Dario Argento is widely known as being one of the greatest horror directors of all time, and for good reason. His keen eye for cinematography is the stuff of legend. Out of all of his films, Deep Red is one of his most acclaimed. With an engaging plot, arresting visuals, and a strong cast, which includes the considerable talent of David Hemmings and Daria Nicolodi (who, as an aside, happens to be one of my favorite actresses), Deep Red is an enjoyable watch on many levels. Check it out sometime, I promise that you won’t regret it.

View the trailer for Deep Red, courtesy of Scream Factory TV, below.

2. A Bay of Blood (1971)

A screen shot taken from the 1971 Giallo film 'A Bay of Blood'. It shows a man leaning in to speak with a smiling woman.

Veniva dall'Italia: The Top 5 Essential Giallo Films
Luigi Pistilli and Laura Betti appear in A Bay of Blood (1971)

Directed by Mario Bava and produced by Giuseppe Zaccariello. Starring Claudine Auger, Luigi Pistilli, Claudio Volonte, and Isa Miranda. Distributed by Nuova Linea Cinematografica.

Synopsis: After the sudden and mysterious death of the wealthy Countess Federica Donati, a motley collection of characters appear from out of the woodwork to claim the rights to her coveted beachfront property. While some of them are family members, others are merely investors. However, they all have one thing in common: a burning desire to take ownership of the bay. As more people continue to arrive, and conspiracies abound, the bodies begin to pile up in a gruesome free-for-all – with the winner taking the entire, bloodied pot.

A Bay of Blood, also known as Twitch of the Death Nerve, has earned a much-deserved reputation for being director Mario Bava’s most violent film. It is also notable as being one of the most imitated Italian horror movies ever made, with many of its scenes being lifted for use by other foreign productions. For example, numerous kills from the Friday the 13th franchise seem to have been directly inspired by the film. This is just one example among many, though. A true delight for fans of both American Slasher flicks and Italian horror; A Bay of Blood is a must-see film when it comes to the topic of essential Giallo.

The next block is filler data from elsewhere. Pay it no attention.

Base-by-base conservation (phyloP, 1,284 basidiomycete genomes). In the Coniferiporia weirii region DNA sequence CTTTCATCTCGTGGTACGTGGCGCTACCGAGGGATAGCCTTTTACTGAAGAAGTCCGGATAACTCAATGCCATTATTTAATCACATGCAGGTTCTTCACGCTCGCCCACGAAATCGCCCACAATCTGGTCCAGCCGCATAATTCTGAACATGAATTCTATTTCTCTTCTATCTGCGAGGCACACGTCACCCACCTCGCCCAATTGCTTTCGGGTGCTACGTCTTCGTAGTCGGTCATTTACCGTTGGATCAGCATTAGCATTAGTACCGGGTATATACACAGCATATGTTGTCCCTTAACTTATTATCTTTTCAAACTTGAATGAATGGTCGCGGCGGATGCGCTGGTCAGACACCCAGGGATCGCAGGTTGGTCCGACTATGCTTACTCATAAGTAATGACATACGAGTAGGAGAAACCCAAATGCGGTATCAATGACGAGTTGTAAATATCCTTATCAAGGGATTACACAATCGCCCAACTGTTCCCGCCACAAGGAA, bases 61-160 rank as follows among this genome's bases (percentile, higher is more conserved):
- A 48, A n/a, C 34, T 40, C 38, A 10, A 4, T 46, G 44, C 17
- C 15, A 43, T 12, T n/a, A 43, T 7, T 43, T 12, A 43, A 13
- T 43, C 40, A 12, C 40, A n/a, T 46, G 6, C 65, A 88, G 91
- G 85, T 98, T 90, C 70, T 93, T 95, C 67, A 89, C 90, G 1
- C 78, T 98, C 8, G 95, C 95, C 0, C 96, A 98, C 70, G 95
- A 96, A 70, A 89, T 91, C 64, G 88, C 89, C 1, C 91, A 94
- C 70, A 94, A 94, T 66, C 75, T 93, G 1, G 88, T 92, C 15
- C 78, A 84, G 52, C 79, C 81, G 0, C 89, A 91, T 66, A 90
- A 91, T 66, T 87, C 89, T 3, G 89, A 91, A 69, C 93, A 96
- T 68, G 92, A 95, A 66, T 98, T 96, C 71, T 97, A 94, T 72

View the trailer for A Bay of Blood (1971), courtesy of Prykenstein, below.

1. Blood and Black Lace (1964)

A selection of the models that appear in Blood and Black Lace (1964)

Directed by Mario Bava and produced by Massimo Patrizi and Alfredo Mirabile. Starring Cameron Mitchell, Eva Bartok, Thomas Reiner, and Goffredo Unger. Distributed by Unidis.

Synopsis: In a house of high-fashion, murder is the order of the day. After one of the models who work at the house is slain in the park by a masked killer, the subsequent police investigation uncovers a treasure trove of hidden scandals that have taken place within the house’s walls. As it would turn out, the dead woman had been keeping a diary that chronicled all the gritty details of these sordid indiscretions – a diary that is now missing. It seems as though someone is after the little black book of secrets, and that this unknown person will stop at absolutely nothing to obtain it.

Blood and Black Lace is without a doubt the most gorgeous horror film I have ever seen. From a visual and atmospheric standpoint, it is a phenomenal picture in almost every discernable way – a veritable masterpiece. Aside from the breathtaking beauty of the film, it is also a pioneer of the genre. Many staples in the Giallo style of filmmaking originated with Blood and Black Lace. It is a trailblazer that set many standards in its wake, leaving behind a legacy that has endured decades. For this reason, I put it at the number one spot on my list of fundamental Giallo films. Frankly, you’d have to be a fool to miss out on this one.

View the trailer for Blood and Black Lace (1964), courtesy of Obscure Trailers, below.

If you enjoyed ‘Veniva dall’Italia: The Top 5 Essential Giallo Films‘, then please feel free to check out our other lists and articles, here.

L.J. Lewis


About the Author

L.J. Lewis is a freelance writer hailing from the Niagara Region in Ontario, Canada. When he isn't writing, he can often be found sewing pilfered body parts together in his underground lair.